Bell’s whirlwind tour takes him to Le Mans for the first time

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LE MANS, France – The month of May was a whirlwind for Townsend Bell, and so is the month of June.

Of course, so was the month of April.

Since the Verizon IndyCar Series season started the final week of March in St. Petersburg, a race Bell watched from home, Bell has not had an off weekend since Easter.

The intervening weeks that have followed: simulator time in Paris, consecutive weeks on NBCSN IndyCar broadcasts in New Orleans (April 12), Long Beach (April 19) and Birmingham (April 26), a TUDOR Championship race in Monterey (May 3), Indianapolis (May 10 through 24, with a detour to New York for media day), Detroit for TUDOR (May 30), Le Mans for the test day (May 31), back to Texas for IndyCar (June 6), and back to Le Mans this week.

For good measure, he’ll go straight to Daytona for the next round of the Red Bull Global Rallycross (2 p.m. ET, Sunday, June 21 on NBC) and then to Watkins Glen for the next TUDOR race on June 28.

Has it been hectic?

“It hasn’t been up until my flight [Sunday] was about two hours late,” Bell told MotorSportsTalk during Le Mans scrutineering on Monday. “So to make the train to get here on time for our scrutineering slot required a half mile full on sprint with bags, and I made the train by three minutes. That’s the only time it felt chaotic.”

What’s now on tap for Bell this week is pit stop practice, a four-hour free practice session, the two qualifying sessions and then the race with fellow Le Mans rookies Bill Sweedler and Jeff Segal in the No. 62 Scuderia Corsa Ferrari F458 Italia in GTE-Am.

Bell described the mix of Italian and American influence that exists within Scuderia Corsa, Giacomo Mattioli’s team, that competes mainly in the TUDOR United SportsCar Championship and Pirelli World Challenge.

“We have a strong Italian influence on our team. There’s Italian technical director (Roberto Amorosi), Italian owner (Mattioli), and several Italian crewmembers. That enhances the overall ambiance,” Bell said.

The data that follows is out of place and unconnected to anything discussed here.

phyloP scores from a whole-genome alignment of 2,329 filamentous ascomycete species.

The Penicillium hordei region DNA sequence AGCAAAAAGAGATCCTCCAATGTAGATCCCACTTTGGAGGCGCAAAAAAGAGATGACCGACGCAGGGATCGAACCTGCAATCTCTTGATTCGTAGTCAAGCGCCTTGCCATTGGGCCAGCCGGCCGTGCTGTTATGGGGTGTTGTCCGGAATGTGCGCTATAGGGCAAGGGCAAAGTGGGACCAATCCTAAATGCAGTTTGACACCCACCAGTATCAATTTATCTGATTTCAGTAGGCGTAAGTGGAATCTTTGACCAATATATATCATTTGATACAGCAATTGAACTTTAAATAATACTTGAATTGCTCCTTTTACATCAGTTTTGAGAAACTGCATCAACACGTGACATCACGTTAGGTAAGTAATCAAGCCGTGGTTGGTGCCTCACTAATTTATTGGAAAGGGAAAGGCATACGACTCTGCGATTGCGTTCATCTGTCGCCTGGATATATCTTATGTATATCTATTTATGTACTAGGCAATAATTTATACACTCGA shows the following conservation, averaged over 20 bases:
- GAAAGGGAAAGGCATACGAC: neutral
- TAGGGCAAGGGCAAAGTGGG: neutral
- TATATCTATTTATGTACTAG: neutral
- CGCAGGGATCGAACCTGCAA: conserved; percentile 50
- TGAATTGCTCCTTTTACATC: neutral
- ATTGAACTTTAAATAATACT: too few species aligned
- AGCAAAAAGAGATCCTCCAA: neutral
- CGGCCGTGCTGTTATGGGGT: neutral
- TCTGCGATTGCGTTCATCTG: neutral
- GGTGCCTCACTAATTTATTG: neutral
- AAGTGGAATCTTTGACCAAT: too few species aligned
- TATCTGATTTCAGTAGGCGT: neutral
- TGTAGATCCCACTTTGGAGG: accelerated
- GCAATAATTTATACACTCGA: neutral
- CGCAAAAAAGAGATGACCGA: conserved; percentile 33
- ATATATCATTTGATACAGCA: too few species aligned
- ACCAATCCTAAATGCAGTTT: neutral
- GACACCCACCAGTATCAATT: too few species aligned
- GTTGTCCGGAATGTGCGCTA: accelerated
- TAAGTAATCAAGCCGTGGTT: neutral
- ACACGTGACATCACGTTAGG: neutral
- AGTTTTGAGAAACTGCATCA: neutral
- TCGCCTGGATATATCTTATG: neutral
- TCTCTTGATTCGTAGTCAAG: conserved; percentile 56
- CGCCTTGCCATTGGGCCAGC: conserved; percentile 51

“It’s like if you go into an Italian restaurant in New York City with Greek staff, it loses its charm. The authenticity is strong. But there’s a definite element of cowboy flavor that Bill, Jeff and I bring to it.”

Bell has had to have two studious roles, both as driver and commentator, throughout this whirlwind process.

“I probably haven’t studied enough for either,” he said. “But the Texas race was a blast. I thought it was a great race. Really tricky. Amazed there was not a single incident over 248 laps there.

“Here, Jeff Segal, our teammate, is really kind of like the Swiss Army driver. He’s so adept with data. He’s one of the top Ferrari driving coaches in the world. We’re lucky to have him. Provides us a lot of good feedback. We’re pretty well-prepared with notes.”

They’ll look to score a debut win or podium and add to other class wins in the Rolex 24 at Daytona and Mobil 1 Twelve Hours of Sebring, achieved in the last several years with separate teams. Bell and Sweedler won in Sebring in 2012, and the trio were part of a five-driver lineup that won in Daytona in 2014.

Ken Roczen signs with HEP Progressive Ecstar Suzuki for 2023

Roczen Progressive Ecstar Suzuki
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ANAHEIM, California – Ken Roczen will make the move from HRC Honda to H.E.P. Motorsports with the Progressive Ecstar Suzuki team, ending a long and eventful offseason that saw his split from his longstanding team after he committed to running World Supercross (WSX).

“H.E.P. Motorsports is thrilled to announce that the team has signed Ken Roczen as its premier rider for the 2023 season,” the team announced on Instagram. “Former AMA Motocross champion Roczen will be aboard a Suzuki RM-Z450. Roczen, who won his most recent championship on a Suzuki, will be reunited with the brand and bring his exciting style, determination, and grit back to the RM Army.

“Ken Roczen will compete in the upcoming 2023 Supercross and Motocross Championship series which is set to start on January 7 at Anaheim Stadium in Southern California.”

For Roczen, it is a return to the bike of his youth and on which he had some of his greatest professional success.

“This thing has been going on for weeks and weeks and weeks in the making, but there was so much uncertainty,” Roczen told NBC Sports during Monster Energy Supercross Media Sessions. “It was a very unique situation. I just finally signed two nights ago, so it’s really only legit once the ink hits the paper. It’s been in the works for a long time, but there were just a lot of questions and a lot of input from a lot of other teams too.

“Good things take time, and I’m okay with that. I grew up riding Suzuki. Ot’s like a homecoming. It’s a special feeling”

Roczen won the 2016 Lucas Oil Pro Motocross Championship on a Suzuki before making the move to Honda. That year he won nine of 12 Nationals and finished no worse than second as he easily outpaced Eli Tomac by 86 points. He finished third in his next Pro Motocross outing in 2018 after sitting out the outdoor season in 2017.

“I am beyond excited to reconnect with Suzuki for the 3rd time in my career. We’ve had a lot of success in the past and I’m looking forward to seeing what we can accomplish together in our future.” Roczen said in the Instagram post.